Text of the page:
Teak is a tropical hardwood that has been used in boatbuilding for over 2,000 years. It’s strong and resistant to rot and changes in moisture.


However, according to a recent report by the Environment Investigation Agency, there are grave questions over the sustainability and sourcing of teak.

Jessie Rogers, of Jeremy Rogers Boatyard works in her family yacht building firm, which makes the Contessa 32 and has a serious focus on finding environmentally friendly teak alternatives.

She explains that in some applications synthetic teak, such as Flexiteek and Permateek, is really effective for decking and toe rails but there are some jobs when a real wood solution is required.


Kebony is a highly durable modified maple but is less versatile than teak

The yard uses Kebony and will also try cork and Lignia, a modified Radiata pine, which has been used to good effect by Spirit Yachts.

Accoya is another modified Radiata pine using a greener acetylation process, and although this wood has been around for many years it is not often used in the yachting market as it’s not the ‘correct’ colour to be a teak alternative, being more white than the orangey hue of teak when varnished.

Sykes timber are working with a plantation in Java to bring on stream sustainable plantation teak, grown on a 40-year cycle, so that could certainly be an option to consider.

Article continues below…


Woods such as cherry make good alternatives for internal joinery

The short-term approach at Jeremy Rogers Ltd is to encourage customers to use beautiful teak alternatives such as cherry, walnut or maple for interiors, for example.

As for teak, in the short term and while stocks last, they say it should be treated like gold and used accordingly; repairing an existing set of toe rails could be an example of where it might be justified to use.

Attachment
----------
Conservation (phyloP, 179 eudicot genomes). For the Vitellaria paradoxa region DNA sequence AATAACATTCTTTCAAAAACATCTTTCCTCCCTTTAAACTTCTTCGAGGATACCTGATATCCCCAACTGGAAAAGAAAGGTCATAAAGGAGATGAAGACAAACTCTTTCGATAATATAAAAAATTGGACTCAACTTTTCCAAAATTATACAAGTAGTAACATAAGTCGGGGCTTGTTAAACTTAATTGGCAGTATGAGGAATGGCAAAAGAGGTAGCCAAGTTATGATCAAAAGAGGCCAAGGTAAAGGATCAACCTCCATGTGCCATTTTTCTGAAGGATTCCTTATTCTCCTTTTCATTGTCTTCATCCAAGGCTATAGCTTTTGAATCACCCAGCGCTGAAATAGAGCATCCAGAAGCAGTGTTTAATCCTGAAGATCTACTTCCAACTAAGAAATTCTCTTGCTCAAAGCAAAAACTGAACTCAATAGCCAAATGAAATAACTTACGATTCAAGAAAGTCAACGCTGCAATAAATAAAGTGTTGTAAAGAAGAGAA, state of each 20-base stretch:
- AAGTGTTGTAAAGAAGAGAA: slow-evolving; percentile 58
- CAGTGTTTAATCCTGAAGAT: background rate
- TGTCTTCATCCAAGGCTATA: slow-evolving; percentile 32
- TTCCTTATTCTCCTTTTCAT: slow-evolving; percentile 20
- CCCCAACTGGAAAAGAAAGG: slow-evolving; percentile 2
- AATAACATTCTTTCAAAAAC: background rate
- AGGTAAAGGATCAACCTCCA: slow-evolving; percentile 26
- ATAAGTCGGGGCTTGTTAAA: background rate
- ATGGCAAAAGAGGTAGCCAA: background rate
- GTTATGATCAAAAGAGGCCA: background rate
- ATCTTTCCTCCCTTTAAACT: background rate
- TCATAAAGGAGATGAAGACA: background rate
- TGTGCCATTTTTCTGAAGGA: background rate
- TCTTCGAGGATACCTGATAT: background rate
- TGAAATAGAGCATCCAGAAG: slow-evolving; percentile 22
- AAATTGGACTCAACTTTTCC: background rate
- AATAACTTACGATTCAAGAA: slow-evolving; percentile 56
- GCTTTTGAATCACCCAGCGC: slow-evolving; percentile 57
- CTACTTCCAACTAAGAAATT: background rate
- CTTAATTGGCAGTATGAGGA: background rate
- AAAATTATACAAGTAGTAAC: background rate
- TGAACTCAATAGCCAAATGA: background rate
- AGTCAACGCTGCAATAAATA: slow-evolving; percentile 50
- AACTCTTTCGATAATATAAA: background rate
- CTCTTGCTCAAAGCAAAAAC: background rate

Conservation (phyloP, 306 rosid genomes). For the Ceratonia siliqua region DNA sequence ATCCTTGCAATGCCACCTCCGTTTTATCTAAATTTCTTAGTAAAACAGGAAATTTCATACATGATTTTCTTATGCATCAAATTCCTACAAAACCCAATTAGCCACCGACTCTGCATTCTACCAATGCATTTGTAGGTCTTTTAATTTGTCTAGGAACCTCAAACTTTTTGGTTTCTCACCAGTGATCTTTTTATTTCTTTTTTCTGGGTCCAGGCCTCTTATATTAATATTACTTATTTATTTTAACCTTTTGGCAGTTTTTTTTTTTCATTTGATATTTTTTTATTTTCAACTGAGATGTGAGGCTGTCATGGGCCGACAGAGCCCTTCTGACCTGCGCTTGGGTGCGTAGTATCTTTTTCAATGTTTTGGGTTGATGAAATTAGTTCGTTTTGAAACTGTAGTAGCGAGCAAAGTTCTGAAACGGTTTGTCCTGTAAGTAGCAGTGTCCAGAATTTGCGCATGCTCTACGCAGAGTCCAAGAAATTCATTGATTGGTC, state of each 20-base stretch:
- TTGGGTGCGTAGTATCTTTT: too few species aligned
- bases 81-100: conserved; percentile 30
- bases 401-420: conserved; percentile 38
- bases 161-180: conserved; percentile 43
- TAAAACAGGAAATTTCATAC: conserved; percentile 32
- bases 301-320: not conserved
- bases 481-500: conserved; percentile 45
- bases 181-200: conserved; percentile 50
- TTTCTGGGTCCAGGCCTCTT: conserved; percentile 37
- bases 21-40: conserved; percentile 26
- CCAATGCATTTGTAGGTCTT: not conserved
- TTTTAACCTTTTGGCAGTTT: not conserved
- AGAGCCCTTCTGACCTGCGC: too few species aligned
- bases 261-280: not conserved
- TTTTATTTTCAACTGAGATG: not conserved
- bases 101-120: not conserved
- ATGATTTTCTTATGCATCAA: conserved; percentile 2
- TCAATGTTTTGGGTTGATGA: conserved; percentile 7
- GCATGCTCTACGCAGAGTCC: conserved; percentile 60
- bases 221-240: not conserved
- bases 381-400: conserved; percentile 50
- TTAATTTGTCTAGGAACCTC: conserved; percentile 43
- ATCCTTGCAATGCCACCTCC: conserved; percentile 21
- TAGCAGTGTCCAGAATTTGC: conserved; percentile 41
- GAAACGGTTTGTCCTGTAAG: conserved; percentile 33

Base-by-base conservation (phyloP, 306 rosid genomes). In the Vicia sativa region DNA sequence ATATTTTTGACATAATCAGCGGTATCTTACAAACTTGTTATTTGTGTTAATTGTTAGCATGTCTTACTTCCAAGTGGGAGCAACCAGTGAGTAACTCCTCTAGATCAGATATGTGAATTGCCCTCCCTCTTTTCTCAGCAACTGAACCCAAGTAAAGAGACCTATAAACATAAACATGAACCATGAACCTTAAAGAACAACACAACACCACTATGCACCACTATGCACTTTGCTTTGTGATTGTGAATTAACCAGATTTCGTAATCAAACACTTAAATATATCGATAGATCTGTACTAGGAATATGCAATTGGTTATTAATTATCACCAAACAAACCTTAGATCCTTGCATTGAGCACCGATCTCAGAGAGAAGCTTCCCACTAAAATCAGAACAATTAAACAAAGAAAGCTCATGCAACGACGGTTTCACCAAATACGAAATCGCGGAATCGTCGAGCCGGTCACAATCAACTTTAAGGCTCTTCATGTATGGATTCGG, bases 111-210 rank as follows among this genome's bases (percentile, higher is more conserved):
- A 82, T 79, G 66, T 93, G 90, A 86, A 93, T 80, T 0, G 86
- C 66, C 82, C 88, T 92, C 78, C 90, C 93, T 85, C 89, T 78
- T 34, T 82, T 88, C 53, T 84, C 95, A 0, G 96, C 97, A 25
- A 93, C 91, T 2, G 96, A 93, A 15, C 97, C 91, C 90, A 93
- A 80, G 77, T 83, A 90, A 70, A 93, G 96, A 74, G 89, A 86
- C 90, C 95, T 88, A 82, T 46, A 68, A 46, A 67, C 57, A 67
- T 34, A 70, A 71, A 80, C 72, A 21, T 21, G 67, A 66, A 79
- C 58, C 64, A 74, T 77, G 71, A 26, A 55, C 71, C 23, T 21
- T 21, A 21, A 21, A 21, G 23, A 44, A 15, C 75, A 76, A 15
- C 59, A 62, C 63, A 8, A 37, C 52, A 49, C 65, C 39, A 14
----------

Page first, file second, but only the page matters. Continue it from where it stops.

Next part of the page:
PBO visited Grenada last year for the finish of the ARC+ rally and talked to Eddie Marshall of Grenada Marine boatyard, who at the time was recaulking some teak decks.

“Some people use synthetic wood, but real wood is easier to clean and you can sand over it,” he said.

“The advantage of teak is that you can use it with or without oil and just leave it. Other people take up their decks and replace them with non-skid gelcoat.

“While we find the majority of boat owners still prefer teak for decks, mahogany and white cedar can be used inside the boat and we use local sawmills to source this.”

Why not subscribe today?

This feature appeared in the March 2022 edition of Practical Boat Owner. For more articles like this, including DIY, money-saving advice, great boat projects, expert tips and ways to improve your boat’s performance, take out a magazine subscription to Britain’s best-selling boating magazine.

Subscribe, or make a gift for someone else, and you’ll always save at least 30% compared to newsstand prices.

See the latest PBO subscription deals on magazinesdirect.com